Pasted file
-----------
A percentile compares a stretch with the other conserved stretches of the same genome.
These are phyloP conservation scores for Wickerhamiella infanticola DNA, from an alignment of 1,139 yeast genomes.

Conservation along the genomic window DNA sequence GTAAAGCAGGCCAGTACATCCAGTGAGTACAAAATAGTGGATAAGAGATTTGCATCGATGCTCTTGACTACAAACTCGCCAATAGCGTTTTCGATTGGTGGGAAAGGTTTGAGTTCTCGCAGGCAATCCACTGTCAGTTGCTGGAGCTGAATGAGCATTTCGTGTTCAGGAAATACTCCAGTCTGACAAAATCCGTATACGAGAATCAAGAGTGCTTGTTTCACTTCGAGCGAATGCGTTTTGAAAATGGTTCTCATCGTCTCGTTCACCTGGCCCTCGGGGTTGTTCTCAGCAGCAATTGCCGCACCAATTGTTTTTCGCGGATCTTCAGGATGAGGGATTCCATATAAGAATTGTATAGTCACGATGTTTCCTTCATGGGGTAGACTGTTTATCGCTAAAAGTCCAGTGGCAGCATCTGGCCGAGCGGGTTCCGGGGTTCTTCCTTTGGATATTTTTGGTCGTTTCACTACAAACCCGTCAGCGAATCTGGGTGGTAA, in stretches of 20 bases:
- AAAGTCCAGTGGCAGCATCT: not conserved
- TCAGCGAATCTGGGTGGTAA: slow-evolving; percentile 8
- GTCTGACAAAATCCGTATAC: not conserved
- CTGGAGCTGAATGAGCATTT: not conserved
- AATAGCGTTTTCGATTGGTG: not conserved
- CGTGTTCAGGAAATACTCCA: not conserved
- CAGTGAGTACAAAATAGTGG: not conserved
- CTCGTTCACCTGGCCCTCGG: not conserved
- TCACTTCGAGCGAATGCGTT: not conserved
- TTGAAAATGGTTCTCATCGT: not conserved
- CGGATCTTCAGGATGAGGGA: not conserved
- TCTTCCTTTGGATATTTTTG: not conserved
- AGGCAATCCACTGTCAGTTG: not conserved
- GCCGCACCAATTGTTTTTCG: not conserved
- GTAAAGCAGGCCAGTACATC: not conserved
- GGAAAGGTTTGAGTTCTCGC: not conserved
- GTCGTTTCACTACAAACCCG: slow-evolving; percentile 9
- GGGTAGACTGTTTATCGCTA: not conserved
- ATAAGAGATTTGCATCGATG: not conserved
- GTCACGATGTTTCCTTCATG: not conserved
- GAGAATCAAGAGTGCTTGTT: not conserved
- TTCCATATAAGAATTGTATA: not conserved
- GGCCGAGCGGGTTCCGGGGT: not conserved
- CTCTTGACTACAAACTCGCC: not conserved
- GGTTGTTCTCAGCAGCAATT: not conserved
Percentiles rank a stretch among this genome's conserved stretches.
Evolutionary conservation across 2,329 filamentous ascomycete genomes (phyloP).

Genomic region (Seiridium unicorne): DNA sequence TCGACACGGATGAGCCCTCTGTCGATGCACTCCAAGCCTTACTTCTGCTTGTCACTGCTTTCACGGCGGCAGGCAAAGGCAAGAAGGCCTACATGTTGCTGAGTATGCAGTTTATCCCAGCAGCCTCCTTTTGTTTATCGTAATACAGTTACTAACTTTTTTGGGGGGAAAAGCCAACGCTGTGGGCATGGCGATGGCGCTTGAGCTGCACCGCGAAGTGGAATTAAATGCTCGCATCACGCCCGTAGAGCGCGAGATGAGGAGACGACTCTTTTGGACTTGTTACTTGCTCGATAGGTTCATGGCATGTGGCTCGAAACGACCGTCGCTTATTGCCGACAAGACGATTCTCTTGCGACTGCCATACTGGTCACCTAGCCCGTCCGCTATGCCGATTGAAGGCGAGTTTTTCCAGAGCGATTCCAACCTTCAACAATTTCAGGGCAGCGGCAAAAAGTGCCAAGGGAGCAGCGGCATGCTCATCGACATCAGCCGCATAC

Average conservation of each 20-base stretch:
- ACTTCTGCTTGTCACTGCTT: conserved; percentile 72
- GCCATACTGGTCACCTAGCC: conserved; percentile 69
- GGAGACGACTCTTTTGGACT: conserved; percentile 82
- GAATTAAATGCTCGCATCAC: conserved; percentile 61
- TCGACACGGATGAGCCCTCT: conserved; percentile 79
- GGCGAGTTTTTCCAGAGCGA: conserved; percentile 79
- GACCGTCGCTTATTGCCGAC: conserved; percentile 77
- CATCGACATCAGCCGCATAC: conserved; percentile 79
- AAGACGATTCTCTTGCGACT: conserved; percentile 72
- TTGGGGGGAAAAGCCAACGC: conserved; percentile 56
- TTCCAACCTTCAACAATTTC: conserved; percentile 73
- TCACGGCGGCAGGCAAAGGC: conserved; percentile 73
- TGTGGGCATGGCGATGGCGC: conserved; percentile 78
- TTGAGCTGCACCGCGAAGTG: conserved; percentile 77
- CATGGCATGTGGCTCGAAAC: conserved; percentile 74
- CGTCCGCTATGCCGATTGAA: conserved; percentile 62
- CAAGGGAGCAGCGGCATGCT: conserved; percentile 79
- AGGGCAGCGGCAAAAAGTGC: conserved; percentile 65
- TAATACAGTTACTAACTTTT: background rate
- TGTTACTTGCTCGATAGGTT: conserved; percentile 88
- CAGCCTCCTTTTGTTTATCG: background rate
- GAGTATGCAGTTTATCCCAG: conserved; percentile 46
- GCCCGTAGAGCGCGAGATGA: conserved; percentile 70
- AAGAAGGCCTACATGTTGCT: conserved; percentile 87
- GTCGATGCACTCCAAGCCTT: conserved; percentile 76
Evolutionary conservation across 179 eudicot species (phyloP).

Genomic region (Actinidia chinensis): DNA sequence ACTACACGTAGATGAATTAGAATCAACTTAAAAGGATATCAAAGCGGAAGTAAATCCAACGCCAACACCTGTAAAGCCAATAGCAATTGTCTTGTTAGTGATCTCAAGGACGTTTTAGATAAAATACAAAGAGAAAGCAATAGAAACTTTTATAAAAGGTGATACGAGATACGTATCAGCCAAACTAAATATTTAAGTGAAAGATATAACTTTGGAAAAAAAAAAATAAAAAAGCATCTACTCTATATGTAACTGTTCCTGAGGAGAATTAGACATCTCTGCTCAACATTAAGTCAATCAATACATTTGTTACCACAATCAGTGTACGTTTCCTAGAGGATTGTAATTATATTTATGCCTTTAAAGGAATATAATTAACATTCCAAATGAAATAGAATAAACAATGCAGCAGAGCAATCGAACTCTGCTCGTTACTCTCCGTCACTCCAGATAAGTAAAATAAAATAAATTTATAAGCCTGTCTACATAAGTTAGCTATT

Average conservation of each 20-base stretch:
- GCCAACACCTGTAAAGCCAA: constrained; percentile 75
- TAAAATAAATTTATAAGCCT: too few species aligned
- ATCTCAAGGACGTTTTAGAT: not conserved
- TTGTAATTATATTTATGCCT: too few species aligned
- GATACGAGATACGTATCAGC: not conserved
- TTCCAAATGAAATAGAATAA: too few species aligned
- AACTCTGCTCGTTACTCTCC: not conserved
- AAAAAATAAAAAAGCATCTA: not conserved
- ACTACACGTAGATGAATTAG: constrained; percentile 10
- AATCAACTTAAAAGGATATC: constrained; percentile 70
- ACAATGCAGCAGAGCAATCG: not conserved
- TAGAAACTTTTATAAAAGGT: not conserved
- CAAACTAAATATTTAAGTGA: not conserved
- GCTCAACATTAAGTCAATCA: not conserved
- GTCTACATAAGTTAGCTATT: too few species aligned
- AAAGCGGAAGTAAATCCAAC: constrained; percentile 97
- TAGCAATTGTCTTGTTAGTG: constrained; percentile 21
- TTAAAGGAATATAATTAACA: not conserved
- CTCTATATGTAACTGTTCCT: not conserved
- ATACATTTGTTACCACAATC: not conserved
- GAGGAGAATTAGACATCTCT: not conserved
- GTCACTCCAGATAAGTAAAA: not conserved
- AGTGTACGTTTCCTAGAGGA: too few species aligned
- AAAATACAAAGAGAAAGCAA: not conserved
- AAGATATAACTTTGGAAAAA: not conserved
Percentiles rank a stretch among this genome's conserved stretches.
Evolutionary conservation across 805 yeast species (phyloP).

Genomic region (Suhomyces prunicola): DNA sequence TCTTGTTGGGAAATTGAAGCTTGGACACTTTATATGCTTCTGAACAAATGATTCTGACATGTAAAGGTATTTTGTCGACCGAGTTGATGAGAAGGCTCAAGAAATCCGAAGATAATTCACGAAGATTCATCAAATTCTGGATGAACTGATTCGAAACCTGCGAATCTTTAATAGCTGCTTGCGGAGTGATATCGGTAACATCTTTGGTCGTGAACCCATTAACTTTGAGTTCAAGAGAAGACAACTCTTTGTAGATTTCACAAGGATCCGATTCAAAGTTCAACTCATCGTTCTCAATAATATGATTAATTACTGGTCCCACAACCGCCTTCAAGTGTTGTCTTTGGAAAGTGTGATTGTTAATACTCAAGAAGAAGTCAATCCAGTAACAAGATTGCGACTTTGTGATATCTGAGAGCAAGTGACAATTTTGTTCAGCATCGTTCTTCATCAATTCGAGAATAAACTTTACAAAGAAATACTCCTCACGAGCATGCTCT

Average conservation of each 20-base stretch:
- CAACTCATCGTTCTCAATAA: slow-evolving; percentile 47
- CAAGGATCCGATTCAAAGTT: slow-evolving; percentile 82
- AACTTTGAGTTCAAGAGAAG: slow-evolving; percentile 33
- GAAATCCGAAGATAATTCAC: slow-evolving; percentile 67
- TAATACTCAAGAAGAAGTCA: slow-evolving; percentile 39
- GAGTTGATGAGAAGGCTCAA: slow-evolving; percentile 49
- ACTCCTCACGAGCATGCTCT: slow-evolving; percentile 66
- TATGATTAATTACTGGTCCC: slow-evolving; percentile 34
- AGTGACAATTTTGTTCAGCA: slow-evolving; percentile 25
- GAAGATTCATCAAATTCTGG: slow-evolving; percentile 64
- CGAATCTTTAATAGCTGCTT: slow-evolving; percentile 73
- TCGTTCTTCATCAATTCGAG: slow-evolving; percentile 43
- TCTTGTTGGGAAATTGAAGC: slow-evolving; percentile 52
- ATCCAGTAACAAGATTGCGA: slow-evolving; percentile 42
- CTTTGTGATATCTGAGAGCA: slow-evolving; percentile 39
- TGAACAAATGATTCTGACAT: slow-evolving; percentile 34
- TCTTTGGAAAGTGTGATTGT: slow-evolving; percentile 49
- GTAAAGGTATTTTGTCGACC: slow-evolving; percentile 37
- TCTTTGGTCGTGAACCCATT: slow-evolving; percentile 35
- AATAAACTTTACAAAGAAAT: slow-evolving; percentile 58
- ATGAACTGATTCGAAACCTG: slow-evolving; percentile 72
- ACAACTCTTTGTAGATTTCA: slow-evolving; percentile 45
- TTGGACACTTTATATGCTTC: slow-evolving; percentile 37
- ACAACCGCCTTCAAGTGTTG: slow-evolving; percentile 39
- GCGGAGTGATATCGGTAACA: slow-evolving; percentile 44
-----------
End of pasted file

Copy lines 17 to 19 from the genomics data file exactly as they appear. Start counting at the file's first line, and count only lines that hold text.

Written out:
- GCCGCACCAATTGTTTTTCG: not conserved
- GTAAAGCAGGCCAGTACATC: not conserved
- GGAAAGGTTTGAGTTCTCGC: not conserved